So I hold the door for her going back to the office from the powder room, when she says “hello Mr Cool”.

The response was a slightly slack jaw and a somewhat confused face. She smiles at me, and says “we call you Mr Cool because you’re cool”, and walks away.

So yeah. That’s me. Mr Cool.

I’m still trying to find my jaw as it dropped, hit the ground and bounced away somewhere.

Well, after two years in the Civil Service I have come to an unwelcome realization about my choices.

When I joined up I expected I would be involved in decision making- setting the course on the fight against antibiotic resistance, being part of an advisory team, you know, being part of something that has an impact on the future.

Little did I realize that I would essentially be writing briefs and lists, doing finances and managing ongoing projects. Greasing the wheels so to speak. I know, I was naive.

So now I see that what I wanted was to be able to make decisions.

I realize now my error. I did not want to be a civil servant. I wanted to be a king.

Well, this is about a literal present to myself. I turned forty (Jesus on a bicycle!), and I decided to finally treat myself with an automatic watch.

My grandfather had an old, 1949 Omega Seamaster, and that was the watch for me for as long as I’m aware. Well, my uncle had laid claims to it, so that one is out. (It might be better this way; it’s really a delicate item. What I do feel sorry about is, however, that it’ll be eventually sold – if it wasn’t already.)

So that leaves me buying a new watch. Why do I like automatic watches? After all they are not as robust as the quartz watches, they are more expensive, and you actually have to maintain them. In other words: they are regressive. They represent a technology that has been surpassed long ago. There were no breakthroughs since the beginning of the 20th century in how mechanical watches operate. Mass production has been introduced- even Rolex uses robots now- but that’s about it. So essentially I have bought a steam engine in the era of jet propulsion.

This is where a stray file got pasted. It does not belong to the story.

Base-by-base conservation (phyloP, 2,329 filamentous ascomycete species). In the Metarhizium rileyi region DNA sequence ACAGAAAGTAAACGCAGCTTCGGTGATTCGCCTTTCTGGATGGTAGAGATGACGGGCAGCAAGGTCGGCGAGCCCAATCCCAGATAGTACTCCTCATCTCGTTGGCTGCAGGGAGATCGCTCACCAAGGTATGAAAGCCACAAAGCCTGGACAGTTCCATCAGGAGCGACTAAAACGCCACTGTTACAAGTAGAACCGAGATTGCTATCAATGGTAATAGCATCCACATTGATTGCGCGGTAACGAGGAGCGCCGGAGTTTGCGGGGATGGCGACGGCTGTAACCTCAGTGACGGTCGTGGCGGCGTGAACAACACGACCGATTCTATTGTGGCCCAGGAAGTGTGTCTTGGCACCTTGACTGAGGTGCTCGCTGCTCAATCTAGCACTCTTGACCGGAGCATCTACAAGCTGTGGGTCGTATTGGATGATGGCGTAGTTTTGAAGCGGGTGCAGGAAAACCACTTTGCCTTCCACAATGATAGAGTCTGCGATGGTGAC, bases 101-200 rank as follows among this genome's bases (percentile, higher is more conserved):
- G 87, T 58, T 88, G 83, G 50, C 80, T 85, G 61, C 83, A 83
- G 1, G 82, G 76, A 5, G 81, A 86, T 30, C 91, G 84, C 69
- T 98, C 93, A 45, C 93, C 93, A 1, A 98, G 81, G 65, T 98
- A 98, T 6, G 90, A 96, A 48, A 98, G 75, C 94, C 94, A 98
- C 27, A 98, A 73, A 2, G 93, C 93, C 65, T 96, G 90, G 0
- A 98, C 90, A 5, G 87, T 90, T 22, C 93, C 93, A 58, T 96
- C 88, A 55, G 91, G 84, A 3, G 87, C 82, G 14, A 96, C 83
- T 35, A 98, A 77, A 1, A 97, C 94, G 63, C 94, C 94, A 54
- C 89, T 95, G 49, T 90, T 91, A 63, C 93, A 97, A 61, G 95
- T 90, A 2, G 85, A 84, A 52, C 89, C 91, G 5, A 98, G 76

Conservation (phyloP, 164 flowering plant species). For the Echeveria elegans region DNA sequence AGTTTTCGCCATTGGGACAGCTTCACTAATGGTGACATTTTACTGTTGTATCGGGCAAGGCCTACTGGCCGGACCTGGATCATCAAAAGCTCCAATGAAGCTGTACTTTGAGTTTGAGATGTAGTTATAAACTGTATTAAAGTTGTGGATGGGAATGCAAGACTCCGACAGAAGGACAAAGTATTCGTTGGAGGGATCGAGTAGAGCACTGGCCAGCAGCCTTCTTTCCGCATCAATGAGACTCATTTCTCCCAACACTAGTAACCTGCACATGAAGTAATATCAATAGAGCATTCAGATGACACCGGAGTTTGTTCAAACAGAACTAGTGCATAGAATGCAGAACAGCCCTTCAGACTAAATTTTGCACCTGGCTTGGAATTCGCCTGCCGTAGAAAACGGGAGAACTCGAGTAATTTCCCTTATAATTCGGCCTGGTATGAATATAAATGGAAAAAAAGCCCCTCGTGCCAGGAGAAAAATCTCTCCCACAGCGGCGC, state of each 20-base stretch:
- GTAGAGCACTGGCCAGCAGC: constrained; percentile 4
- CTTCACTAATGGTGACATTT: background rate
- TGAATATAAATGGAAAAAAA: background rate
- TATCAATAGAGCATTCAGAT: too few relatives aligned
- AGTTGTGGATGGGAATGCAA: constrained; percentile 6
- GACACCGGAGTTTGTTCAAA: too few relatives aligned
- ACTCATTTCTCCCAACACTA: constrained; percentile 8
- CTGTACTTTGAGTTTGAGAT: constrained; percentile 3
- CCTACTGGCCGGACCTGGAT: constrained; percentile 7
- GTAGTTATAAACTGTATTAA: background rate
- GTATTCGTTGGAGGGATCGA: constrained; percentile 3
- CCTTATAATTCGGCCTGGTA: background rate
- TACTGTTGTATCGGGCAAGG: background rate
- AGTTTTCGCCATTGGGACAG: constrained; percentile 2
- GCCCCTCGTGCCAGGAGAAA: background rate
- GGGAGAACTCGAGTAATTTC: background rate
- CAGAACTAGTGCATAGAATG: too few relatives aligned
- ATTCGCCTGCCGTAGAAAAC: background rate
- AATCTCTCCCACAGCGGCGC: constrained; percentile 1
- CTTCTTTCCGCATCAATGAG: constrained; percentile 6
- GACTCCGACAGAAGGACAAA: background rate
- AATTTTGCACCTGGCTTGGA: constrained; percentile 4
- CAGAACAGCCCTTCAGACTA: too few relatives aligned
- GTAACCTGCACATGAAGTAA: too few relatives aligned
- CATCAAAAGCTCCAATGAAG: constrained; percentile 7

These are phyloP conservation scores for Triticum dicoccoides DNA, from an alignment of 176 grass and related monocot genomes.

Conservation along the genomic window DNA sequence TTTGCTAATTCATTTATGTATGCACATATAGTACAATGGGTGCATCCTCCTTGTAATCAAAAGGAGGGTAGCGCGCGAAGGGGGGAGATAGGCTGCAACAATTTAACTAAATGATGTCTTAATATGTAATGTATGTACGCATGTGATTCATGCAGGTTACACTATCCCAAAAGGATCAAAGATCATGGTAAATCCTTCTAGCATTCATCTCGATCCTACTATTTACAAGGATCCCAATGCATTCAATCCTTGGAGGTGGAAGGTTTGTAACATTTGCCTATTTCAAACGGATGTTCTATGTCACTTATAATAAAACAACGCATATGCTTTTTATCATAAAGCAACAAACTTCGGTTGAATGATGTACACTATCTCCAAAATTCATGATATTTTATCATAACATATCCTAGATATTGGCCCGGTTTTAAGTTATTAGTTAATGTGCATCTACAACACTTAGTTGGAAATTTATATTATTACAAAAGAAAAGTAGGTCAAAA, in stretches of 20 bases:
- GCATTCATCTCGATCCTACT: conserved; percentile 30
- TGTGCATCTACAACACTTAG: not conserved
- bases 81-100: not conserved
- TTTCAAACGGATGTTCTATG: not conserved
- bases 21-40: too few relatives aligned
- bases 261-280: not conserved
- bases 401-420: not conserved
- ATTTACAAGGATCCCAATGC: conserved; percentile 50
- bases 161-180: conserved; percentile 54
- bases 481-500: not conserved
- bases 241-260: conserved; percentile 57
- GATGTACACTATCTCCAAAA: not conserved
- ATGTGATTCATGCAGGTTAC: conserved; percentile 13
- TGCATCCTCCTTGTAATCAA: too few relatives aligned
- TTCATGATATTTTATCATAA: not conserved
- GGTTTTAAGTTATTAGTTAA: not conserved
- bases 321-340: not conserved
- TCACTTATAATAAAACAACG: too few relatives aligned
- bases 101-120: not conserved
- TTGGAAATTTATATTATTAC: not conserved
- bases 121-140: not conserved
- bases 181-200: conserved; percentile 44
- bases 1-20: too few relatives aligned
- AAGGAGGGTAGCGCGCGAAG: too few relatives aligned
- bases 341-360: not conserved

Yet… they are more than just an item that tells you the time. They are incredibly complex mechanical contractions that have been around for about three hundred years; this in itself makes me want to own one. It’s a piece of history, after all.

Now, if I could have chosen any, and I mean any watch,  I would have gone with the simple Rolex Submariner. I say simple, because it only costs £6000 -as opposed to certain watches that cost up to 200k. (By the way I would totally buy that watch, even though I still cannot figure out how to read the time on it.)

But as I said I turned 40, not turned into an idiot- I’m not spending a sizeable portion of my salary on a watch.

This leaves me with an alternative: a Seiko Sdx007. Great pedigree, very sturdy design, waterproof and cheap.

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It is automatic, so it winds itself up as you move about, which has also a hidden benefit… If I’m not active enough it will stop at night. I now essentially have an activity meter as well as a watch. It’s digital (yes or no answer), but it works. Just saved a hundred quids right there.